Use of active video games to increase physical activity in children: a (virtual) reality?

Foley, Louise and Maddison, Ralph 2010, Use of active video games to increase physical activity in children: a (virtual) reality?, Pediatric exercise science, vol. 22, no. 1, pp. 7-20, doi: 10.1123/pes.22.1.7.

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Title Use of active video games to increase physical activity in children: a (virtual) reality?
Author(s) Foley, Louise
Maddison, RalphORCID iD for Maddison, Ralph orcid.org/0000-0001-8564-5518
Journal name Pediatric exercise science
Volume number 22
Issue number 1
Start page 7
End page 20
Total pages 14
Publisher Human Kinetics
Place of publication [Champaign, Ill.]
Publication date 2010-02
ISSN 0899-8493
1543-2920
Keyword(s) Body Composition
Child
Child Welfare
Databases, Bibliographic
Energy Metabolism
Exercise
Female
Health Promotion
Humans
Male
Motor Activity
Sedentary Lifestyle
User-Computer Interface
Video Games
Summary There has been increased research interest in the use of active video games (in which players physically interact with images onscreen) as a means to promote physical activity in children. The aim of this review was to assess active video games as a means of increasing energy expenditure and physical activity behavior in children. Studies were obtained from computerized searches of multiple electronic bibliographic databases. The last search was conducted in December 2008. Eleven studies focused on the quantification of the energy cost associated with playing active video games, and eight studies focused on the utility of active video games as an intervention to increase physical activity in children. Compared with traditional nonactive video games, active video games elicited greater energy expenditure, which was similar in intensity to mild to moderate intensity physical activity. The intervention studies indicate that active video games may have the potential to increase free-living physical activity and improve body composition in children; however, methodological limitations prevent definitive conclusions. Future research should focus on larger, methodologically sound intervention trials to provide definitive answers as to whether this technology is effective in promoting long-term physical activity in children.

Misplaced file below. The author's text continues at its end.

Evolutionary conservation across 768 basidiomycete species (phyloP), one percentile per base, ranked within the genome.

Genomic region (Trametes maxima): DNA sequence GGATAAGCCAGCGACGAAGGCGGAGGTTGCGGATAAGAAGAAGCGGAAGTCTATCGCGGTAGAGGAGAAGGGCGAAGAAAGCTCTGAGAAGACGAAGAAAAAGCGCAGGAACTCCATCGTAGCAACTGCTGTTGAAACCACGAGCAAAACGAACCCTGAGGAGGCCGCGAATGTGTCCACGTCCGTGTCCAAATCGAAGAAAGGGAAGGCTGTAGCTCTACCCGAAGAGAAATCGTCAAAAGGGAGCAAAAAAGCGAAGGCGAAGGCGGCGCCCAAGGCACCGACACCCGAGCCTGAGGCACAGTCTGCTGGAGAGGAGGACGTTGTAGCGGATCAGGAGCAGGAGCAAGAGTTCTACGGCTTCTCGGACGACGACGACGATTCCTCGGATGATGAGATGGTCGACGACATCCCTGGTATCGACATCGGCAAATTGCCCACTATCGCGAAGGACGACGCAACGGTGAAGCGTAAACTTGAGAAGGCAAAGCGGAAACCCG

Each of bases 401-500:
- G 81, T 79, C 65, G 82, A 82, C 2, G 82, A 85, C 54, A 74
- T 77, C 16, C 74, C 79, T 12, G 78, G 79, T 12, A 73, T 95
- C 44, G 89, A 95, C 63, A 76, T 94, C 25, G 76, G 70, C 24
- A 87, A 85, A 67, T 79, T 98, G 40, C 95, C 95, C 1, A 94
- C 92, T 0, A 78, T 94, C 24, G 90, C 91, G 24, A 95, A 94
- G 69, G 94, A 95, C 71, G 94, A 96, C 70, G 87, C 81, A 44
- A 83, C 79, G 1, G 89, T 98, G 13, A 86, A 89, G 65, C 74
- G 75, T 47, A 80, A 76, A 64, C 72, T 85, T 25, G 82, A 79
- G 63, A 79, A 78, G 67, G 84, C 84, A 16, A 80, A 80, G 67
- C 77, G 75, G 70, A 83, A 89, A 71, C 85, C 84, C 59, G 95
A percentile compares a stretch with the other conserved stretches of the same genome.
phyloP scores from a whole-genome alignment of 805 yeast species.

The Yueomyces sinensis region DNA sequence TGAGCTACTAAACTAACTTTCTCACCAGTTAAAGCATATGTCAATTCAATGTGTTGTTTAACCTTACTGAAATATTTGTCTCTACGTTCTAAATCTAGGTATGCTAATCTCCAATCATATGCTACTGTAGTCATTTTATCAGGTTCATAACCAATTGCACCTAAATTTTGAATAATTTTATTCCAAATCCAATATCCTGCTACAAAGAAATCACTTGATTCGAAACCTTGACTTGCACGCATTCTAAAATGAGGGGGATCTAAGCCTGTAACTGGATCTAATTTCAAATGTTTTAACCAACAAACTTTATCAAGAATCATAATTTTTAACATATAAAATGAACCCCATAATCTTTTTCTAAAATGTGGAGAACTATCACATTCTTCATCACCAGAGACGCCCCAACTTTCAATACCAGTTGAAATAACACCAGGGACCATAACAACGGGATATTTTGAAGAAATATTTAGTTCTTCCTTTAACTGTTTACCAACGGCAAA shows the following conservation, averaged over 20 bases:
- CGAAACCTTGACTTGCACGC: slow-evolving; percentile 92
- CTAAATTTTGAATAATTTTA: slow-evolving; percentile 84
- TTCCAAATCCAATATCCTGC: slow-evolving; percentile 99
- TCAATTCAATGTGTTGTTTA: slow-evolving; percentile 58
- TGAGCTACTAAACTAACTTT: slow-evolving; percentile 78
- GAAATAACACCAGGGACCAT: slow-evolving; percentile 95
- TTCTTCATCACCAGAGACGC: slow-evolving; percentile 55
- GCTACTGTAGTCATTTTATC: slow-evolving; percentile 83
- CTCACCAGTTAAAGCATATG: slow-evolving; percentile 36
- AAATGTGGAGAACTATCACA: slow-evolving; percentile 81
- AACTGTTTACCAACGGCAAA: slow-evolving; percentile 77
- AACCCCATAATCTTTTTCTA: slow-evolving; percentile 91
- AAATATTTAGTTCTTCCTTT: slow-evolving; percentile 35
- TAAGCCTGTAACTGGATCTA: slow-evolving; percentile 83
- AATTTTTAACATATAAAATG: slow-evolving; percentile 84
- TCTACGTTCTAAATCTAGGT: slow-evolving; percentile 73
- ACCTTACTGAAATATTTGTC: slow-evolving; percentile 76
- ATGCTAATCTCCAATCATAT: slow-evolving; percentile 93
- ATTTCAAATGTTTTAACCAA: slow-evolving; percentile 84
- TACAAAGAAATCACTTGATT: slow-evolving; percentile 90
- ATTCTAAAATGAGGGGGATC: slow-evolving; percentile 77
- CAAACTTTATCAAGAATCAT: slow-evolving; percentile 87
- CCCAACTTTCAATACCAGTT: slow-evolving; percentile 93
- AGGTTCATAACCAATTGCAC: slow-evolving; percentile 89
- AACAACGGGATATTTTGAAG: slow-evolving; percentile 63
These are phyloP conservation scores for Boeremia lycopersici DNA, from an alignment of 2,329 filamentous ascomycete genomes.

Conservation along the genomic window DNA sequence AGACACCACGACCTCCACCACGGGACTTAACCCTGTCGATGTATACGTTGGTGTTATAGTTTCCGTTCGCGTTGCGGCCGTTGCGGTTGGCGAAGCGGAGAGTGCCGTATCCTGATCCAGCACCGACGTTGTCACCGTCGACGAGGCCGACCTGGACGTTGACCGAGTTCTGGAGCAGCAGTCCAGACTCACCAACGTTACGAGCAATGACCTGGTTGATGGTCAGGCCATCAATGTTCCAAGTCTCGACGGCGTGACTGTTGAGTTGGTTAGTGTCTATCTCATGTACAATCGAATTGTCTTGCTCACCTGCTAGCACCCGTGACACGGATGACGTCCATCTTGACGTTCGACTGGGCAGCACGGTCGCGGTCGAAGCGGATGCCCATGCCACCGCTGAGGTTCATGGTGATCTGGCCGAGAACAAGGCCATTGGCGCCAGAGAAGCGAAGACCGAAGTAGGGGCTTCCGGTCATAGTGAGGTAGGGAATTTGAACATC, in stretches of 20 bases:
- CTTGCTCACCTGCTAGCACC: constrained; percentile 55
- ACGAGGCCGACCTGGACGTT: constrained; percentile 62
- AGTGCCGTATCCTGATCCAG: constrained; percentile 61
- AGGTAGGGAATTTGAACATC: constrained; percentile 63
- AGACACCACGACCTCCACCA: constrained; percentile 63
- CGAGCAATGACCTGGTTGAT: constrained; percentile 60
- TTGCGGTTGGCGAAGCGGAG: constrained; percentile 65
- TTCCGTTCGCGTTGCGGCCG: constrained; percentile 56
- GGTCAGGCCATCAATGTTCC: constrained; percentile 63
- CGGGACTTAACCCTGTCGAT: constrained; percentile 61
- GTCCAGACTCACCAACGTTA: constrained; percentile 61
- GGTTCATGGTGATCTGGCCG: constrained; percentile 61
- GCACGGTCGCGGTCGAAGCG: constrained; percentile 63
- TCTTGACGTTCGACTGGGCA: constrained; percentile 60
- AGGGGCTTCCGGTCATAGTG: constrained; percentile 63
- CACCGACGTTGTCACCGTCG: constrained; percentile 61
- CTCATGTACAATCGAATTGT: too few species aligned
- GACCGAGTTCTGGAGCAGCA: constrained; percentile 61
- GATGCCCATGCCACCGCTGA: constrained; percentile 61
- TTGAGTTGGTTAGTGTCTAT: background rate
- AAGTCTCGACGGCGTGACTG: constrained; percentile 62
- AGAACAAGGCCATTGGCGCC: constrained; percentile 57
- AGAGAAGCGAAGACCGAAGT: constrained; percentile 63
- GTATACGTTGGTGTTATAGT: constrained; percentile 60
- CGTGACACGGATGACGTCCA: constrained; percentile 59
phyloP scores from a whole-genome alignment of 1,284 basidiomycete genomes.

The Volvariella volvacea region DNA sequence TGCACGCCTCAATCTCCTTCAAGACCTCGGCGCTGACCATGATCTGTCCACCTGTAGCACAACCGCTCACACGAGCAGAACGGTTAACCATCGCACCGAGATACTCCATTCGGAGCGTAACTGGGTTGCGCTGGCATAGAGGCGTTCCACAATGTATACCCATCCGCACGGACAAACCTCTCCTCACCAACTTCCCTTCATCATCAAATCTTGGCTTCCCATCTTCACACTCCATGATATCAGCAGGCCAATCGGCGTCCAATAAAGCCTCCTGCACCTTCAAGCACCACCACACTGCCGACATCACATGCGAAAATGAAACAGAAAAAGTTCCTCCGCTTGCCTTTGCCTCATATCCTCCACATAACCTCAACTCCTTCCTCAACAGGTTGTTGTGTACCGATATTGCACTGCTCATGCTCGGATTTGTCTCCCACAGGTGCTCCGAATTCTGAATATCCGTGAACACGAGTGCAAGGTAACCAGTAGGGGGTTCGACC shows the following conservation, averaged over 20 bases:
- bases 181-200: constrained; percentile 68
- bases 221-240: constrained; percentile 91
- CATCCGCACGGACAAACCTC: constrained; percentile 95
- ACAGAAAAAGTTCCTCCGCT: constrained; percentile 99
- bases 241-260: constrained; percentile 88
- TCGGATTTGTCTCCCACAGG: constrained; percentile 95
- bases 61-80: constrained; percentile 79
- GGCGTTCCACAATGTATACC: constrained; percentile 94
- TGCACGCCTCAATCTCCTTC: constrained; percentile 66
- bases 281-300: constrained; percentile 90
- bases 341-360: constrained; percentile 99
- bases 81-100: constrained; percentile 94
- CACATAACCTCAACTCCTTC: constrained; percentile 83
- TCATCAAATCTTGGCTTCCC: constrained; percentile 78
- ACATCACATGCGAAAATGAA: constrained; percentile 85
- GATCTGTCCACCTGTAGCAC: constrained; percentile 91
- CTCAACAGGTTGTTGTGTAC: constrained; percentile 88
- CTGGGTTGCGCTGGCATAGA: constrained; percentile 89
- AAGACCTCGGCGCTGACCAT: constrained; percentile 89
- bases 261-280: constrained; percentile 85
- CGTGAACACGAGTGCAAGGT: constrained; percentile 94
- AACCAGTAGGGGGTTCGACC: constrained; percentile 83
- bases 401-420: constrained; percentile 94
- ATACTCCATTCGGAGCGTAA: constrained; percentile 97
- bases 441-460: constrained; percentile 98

Language eng
DOI 10.1123/pes.22.1.7
Field of Research 110699 Human Movement and Sports Science not elsewhere classified
1106 Human Movement And Sports Science
1114 Paediatrics And Reproductive Medicine
1302 Curriculum And Pedagogy
Socio Economic Objective 920499 Public Health (excl. Specific Population Health) not elsewhere classified
HERDC Research category C1.1 Refereed article in a scholarly journal
ERA Research output type C Journal article
Copyright notice ©2010, Human Kinetics
Persistent URL http://hdl.handle.net/10536/DRO/DU:30081972

Document type: Journal Article
Collections: Faculty of Health
School of Exercise and Nutrition Sciences
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